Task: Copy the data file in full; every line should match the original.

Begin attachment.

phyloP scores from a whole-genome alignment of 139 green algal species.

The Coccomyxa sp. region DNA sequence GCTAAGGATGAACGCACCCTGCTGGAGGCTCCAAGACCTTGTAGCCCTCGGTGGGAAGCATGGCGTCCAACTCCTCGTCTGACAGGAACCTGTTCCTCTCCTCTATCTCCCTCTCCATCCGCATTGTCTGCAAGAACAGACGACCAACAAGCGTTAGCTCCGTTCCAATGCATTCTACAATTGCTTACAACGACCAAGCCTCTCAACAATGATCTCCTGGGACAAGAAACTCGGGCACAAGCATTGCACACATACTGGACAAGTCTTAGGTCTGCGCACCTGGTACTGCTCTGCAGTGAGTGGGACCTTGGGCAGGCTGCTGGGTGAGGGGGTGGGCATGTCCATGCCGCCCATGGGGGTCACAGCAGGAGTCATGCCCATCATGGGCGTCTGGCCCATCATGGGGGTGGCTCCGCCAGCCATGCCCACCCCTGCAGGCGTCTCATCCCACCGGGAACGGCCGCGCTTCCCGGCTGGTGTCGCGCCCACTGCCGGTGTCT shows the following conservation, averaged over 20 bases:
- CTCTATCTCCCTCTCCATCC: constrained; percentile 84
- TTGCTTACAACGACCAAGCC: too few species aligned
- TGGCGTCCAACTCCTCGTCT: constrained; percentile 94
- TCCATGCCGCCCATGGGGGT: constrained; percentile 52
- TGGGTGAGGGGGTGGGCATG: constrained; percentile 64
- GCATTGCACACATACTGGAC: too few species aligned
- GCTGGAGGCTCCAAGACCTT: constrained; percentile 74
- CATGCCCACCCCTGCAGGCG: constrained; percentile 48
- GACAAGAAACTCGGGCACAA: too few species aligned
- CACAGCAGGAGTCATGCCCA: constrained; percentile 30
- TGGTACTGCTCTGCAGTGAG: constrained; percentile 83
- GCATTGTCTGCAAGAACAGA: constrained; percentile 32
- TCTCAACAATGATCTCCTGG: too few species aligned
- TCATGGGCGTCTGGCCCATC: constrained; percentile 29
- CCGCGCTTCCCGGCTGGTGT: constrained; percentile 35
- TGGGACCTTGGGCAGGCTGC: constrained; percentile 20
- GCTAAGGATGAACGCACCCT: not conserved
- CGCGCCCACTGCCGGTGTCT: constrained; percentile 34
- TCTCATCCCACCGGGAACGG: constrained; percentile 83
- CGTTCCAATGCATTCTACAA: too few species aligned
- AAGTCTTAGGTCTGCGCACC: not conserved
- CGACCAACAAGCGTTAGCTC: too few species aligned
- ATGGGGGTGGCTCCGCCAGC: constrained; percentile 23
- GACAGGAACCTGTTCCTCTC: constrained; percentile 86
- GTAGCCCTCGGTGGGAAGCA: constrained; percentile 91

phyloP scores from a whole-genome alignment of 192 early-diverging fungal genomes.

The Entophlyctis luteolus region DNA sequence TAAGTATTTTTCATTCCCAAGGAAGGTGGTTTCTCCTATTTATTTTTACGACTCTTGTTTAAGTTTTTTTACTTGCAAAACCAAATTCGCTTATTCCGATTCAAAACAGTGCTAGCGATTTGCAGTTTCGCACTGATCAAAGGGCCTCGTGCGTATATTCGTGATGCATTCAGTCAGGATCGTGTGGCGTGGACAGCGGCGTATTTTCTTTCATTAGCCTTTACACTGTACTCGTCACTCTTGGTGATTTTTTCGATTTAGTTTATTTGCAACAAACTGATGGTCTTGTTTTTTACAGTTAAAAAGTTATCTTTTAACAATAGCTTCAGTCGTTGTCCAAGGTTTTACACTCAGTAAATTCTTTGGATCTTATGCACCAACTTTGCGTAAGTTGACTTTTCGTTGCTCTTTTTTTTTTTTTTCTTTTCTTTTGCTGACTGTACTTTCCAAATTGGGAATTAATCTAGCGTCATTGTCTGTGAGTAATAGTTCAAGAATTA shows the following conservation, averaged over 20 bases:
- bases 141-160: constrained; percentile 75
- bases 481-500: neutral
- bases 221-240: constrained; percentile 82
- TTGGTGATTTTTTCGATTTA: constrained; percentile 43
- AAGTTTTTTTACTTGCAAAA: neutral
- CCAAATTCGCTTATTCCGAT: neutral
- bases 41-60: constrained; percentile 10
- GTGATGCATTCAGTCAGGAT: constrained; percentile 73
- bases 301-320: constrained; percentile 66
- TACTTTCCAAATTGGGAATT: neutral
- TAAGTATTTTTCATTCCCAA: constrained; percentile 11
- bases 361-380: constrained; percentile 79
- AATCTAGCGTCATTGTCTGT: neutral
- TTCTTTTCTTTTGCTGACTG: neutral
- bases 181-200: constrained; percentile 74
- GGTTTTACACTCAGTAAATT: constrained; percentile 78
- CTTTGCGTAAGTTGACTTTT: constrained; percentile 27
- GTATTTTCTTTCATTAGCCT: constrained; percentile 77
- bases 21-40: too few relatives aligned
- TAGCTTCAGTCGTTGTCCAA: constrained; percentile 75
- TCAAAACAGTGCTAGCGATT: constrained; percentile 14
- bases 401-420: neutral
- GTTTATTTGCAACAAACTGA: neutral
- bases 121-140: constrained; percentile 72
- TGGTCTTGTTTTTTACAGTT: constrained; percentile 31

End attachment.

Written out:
phyloP scores from a whole-genome alignment of 139 green algal species.

The Coccomyxa sp. region DNA sequence GCTAAGGATGAACGCACCCTGCTGGAGGCTCCAAGACCTTGTAGCCCTCGGTGGGAAGCATGGCGTCCAACTCCTCGTCTGACAGGAACCTGTTCCTCTCCTCTATCTCCCTCTCCATCCGCATTGTCTGCAAGAACAGACGACCAACAAGCGTTAGCTCCGTTCCAATGCATTCTACAATTGCTTACAACGACCAAGCCTCTCAACAATGATCTCCTGGGACAAGAAACTCGGGCACAAGCATTGCACACATACTGGACAAGTCTTAGGTCTGCGCACCTGGTACTGCTCTGCAGTGAGTGGGACCTTGGGCAGGCTGCTGGGTGAGGGGGTGGGCATGTCCATGCCGCCCATGGGGGTCACAGCAGGAGTCATGCCCATCATGGGCGTCTGGCCCATCATGGGGGTGGCTCCGCCAGCCATGCCCACCCCTGCAGGCGTCTCATCCCACCGGGAACGGCCGCGCTTCCCGGCTGGTGTCGCGCCCACTGCCGGTGTCT shows the following conservation, averaged over 20 bases:
- CTCTATCTCCCTCTCCATCC: constrained; percentile 84
- TTGCTTACAACGACCAAGCC: too few species aligned
- TGGCGTCCAACTCCTCGTCT: constrained; percentile 94
- TCCATGCCGCCCATGGGGGT: constrained; percentile 52
- TGGGTGAGGGGGTGGGCATG: constrained; percentile 64
- GCATTGCACACATACTGGAC: too few species aligned
- GCTGGAGGCTCCAAGACCTT: constrained; percentile 74
- CATGCCCACCCCTGCAGGCG: constrained; percentile 48
- GACAAGAAACTCGGGCACAA: too few species aligned
- CACAGCAGGAGTCATGCCCA: constrained; percentile 30
- TGGTACTGCTCTGCAGTGAG: constrained; percentile 83
- GCATTGTCTGCAAGAACAGA: constrained; percentile 32
- TCTCAACAATGATCTCCTGG: too few species aligned
- TCATGGGCGTCTGGCCCATC: constrained; percentile 29
- CCGCGCTTCCCGGCTGGTGT: constrained; percentile 35
- TGGGACCTTGGGCAGGCTGC: constrained; percentile 20
- GCTAAGGATGAACGCACCCT: not conserved
- CGCGCCCACTGCCGGTGTCT: constrained; percentile 34
- TCTCATCCCACCGGGAACGG: constrained; percentile 83
- CGTTCCAATGCATTCTACAA: too few species aligned
- AAGTCTTAGGTCTGCGCACC: not conserved
- CGACCAACAAGCGTTAGCTC: too few species aligned
- ATGGGGGTGGCTCCGCCAGC: constrained; percentile 23
- GACAGGAACCTGTTCCTCTC: constrained; percentile 86
- GTAGCCCTCGGTGGGAAGCA: constrained; percentile 91

phyloP scores from a whole-genome alignment of 192 early-diverging fungal genomes.

The Entophlyctis luteolus region DNA sequence TAAGTATTTTTCATTCCCAAGGAAGGTGGTTTCTCCTATTTATTTTTACGACTCTTGTTTAAGTTTTTTTACTTGCAAAACCAAATTCGCTTATTCCGATTCAAAACAGTGCTAGCGATTTGCAGTTTCGCACTGATCAAAGGGCCTCGTGCGTATATTCGTGATGCATTCAGTCAGGATCGTGTGGCGTGGACAGCGGCGTATTTTCTTTCATTAGCCTTTACACTGTACTCGTCACTCTTGGTGATTTTTTCGATTTAGTTTATTTGCAACAAACTGATGGTCTTGTTTTTTACAGTTAAAAAGTTATCTTTTAACAATAGCTTCAGTCGTTGTCCAAGGTTTTACACTCAGTAAATTCTTTGGATCTTATGCACCAACTTTGCGTAAGTTGACTTTTCGTTGCTCTTTTTTTTTTTTTTCTTTTCTTTTGCTGACTGTACTTTCCAAATTGGGAATTAATCTAGCGTCATTGTCTGTGAGTAATAGTTCAAGAATTA shows the following conservation, averaged over 20 bases:
- bases 141-160: constrained; percentile 75
- bases 481-500: neutral
- bases 221-240: constrained; percentile 82
- TTGGTGATTTTTTCGATTTA: constrained; percentile 43
- AAGTTTTTTTACTTGCAAAA: neutral
- CCAAATTCGCTTATTCCGAT: neutral
- bases 41-60: constrained; percentile 10
- GTGATGCATTCAGTCAGGAT: constrained; percentile 73
- bases 301-320: constrained; percentile 66
- TACTTTCCAAATTGGGAATT: neutral
- TAAGTATTTTTCATTCCCAA: constrained; percentile 11
- bases 361-380: constrained; percentile 79
- AATCTAGCGTCATTGTCTGT: neutral
- TTCTTTTCTTTTGCTGACTG: neutral
- bases 181-200: constrained; percentile 74
- GGTTTTACACTCAGTAAATT: constrained; percentile 78
- CTTTGCGTAAGTTGACTTTT: constrained; percentile 27
- GTATTTTCTTTCATTAGCCT: constrained; percentile 77
- bases 21-40: too few relatives aligned
- TAGCTTCAGTCGTTGTCCAA: constrained; percentile 75
- TCAAAACAGTGCTAGCGATT: constrained; percentile 14
- bases 401-420: neutral
- GTTTATTTGCAACAAACTGA: neutral
- bases 121-140: constrained; percentile 72
- TGGTCTTGTTTTTTACAGTT: constrained; percentile 31